Of course, those who consider the war with Ukraine to be the beginning of Russia’s collapse are right. The plans for a small victorious war, a blitzkrieg, have fallen apart. Authoritarian rulers are never forgiven for lost wars, but the results of this one are unlikely to be limited to a change of ruler (see epigraph). Our country’s history is drawing to a close, yet I believe the Russian language will survive, although its domain will inevitably shrink. Returning to the volume of Lessing with which I began, will the boy now fleeing Kyiv — not to the east, but in the opposite direction — bring with him a book written in the language of the enemy, perhaps Pushkin’s The Captain’s Daughter or even Hadji Murad? I just don’t know.

February 28, 2022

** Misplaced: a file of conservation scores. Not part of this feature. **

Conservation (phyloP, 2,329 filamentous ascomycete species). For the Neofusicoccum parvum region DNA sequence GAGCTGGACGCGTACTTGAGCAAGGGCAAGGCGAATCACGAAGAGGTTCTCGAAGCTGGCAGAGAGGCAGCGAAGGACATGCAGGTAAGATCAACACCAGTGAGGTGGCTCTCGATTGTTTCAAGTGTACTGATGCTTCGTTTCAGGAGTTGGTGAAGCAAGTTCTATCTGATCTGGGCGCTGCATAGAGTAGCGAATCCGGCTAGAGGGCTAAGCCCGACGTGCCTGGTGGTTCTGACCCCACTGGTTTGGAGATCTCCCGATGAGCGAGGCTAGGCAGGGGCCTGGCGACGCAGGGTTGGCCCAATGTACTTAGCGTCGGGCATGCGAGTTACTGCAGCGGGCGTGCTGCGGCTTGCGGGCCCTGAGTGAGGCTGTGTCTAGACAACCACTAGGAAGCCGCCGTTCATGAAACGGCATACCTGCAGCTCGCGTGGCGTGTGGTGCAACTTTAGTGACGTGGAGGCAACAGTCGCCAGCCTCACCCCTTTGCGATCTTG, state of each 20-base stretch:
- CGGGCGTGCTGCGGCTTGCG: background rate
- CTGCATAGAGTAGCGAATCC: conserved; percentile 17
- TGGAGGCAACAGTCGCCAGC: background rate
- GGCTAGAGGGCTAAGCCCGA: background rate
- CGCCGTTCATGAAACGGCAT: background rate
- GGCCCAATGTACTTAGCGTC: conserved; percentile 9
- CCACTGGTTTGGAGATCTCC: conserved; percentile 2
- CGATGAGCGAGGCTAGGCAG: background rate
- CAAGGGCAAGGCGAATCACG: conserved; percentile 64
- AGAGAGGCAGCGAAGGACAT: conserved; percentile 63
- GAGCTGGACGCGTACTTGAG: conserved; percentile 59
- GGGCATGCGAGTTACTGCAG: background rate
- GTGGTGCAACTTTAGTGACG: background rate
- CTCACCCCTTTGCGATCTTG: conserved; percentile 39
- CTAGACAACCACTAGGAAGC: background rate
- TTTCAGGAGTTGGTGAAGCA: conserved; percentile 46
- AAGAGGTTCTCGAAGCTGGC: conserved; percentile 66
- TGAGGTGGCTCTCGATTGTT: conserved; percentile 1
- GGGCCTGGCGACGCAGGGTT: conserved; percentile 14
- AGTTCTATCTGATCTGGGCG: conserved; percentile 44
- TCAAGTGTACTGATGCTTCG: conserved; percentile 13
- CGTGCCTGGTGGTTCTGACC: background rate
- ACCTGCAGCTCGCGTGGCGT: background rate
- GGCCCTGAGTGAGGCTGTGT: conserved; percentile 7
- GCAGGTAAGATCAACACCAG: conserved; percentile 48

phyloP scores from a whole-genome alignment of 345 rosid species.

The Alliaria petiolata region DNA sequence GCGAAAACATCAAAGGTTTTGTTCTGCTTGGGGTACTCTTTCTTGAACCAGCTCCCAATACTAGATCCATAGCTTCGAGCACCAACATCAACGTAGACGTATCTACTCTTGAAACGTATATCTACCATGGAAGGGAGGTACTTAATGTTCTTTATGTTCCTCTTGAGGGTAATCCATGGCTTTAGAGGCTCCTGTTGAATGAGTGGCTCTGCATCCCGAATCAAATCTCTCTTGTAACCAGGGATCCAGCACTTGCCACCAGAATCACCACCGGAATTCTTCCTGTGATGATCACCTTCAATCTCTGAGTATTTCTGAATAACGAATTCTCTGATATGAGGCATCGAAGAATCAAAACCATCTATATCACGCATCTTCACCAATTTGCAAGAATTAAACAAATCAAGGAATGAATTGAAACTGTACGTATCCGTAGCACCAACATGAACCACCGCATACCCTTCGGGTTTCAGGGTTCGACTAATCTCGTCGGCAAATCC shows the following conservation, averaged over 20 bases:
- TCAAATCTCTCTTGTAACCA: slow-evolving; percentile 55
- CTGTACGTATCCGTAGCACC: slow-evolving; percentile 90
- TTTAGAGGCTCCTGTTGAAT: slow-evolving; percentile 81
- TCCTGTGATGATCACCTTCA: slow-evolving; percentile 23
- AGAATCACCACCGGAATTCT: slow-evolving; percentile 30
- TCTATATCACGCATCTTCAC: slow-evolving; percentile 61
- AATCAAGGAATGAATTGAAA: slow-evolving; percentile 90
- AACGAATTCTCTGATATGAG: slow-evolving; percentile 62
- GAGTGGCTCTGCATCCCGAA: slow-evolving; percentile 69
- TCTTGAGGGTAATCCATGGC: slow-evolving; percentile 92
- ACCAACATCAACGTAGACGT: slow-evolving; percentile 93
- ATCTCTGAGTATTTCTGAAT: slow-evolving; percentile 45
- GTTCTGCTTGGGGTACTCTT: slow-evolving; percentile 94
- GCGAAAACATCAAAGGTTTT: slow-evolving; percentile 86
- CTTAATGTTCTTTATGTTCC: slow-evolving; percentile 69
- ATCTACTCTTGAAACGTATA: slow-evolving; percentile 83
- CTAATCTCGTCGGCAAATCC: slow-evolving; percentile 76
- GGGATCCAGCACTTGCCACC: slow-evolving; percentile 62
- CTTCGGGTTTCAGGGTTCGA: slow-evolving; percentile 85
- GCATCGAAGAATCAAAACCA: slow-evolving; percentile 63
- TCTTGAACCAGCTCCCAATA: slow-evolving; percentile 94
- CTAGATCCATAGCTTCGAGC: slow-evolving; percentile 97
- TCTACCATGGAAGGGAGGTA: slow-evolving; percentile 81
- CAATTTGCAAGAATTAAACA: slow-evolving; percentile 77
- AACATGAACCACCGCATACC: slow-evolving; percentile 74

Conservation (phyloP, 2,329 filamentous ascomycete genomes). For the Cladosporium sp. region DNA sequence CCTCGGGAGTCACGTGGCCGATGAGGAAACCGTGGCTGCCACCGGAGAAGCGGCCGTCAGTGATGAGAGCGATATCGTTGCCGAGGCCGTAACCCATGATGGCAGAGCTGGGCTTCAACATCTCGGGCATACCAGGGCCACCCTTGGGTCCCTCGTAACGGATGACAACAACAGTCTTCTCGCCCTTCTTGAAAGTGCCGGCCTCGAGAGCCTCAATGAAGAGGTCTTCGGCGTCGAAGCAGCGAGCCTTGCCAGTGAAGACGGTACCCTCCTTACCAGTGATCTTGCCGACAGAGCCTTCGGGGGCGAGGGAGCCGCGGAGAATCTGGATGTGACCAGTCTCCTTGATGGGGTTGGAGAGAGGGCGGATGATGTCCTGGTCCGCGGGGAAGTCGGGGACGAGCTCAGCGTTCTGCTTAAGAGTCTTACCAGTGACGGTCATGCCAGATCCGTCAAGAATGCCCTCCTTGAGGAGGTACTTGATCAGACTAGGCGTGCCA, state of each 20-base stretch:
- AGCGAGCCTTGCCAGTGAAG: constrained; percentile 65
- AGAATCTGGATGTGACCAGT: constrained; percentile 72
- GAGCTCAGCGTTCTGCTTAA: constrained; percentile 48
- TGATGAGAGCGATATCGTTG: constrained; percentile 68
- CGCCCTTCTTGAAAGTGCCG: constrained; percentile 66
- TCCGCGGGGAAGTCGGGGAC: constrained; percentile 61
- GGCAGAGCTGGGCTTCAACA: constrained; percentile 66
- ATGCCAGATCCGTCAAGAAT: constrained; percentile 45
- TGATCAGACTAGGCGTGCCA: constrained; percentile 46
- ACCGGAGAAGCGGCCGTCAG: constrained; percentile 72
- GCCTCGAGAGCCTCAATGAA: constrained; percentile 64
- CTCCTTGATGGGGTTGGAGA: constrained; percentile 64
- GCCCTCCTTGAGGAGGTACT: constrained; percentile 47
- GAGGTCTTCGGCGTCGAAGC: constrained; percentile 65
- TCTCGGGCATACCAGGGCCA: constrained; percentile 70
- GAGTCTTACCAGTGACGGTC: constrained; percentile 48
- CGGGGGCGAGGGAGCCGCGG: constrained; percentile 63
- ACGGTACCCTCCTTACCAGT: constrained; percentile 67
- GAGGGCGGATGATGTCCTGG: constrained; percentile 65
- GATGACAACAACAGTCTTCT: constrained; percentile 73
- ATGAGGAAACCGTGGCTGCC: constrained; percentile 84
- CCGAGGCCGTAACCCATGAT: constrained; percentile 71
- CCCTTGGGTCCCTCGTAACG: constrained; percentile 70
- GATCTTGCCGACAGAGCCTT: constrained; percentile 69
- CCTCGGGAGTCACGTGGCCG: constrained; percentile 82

Translated from the Russian by Boris Dralyuk

LARB Contributor

Maxim Osipov is a Russian writer and cardiologist. In the early 1990s he was a research fellow at the University of California, San Francisco, before returning to Moscow, where he continued to practice medicine and also founded a publishing house that specialized in medical, musical, and theological texts. In 2005, while working at a local hospital in Tarusa, a small town ninety miles from Moscow, Osipov established a charitable foundation to ensure the hospital’s survival. Since 2007, he has published short stories, novellas, essays, and plays, and has won a number of literary prizes for his fiction. Osipov’s writings have been translated into more than a dozen languages. His English-language debut, Rock, Paper, Scissors and Other Stories (translated by Boris Dralyuk, Alex Fleming, and Anne Marie Jackson) appeared from NYRB Classics in 2019, and individual stories and essays have appeared in The Paris Review, Granta, Hazlitt, and other journals. He lives in Tarusa.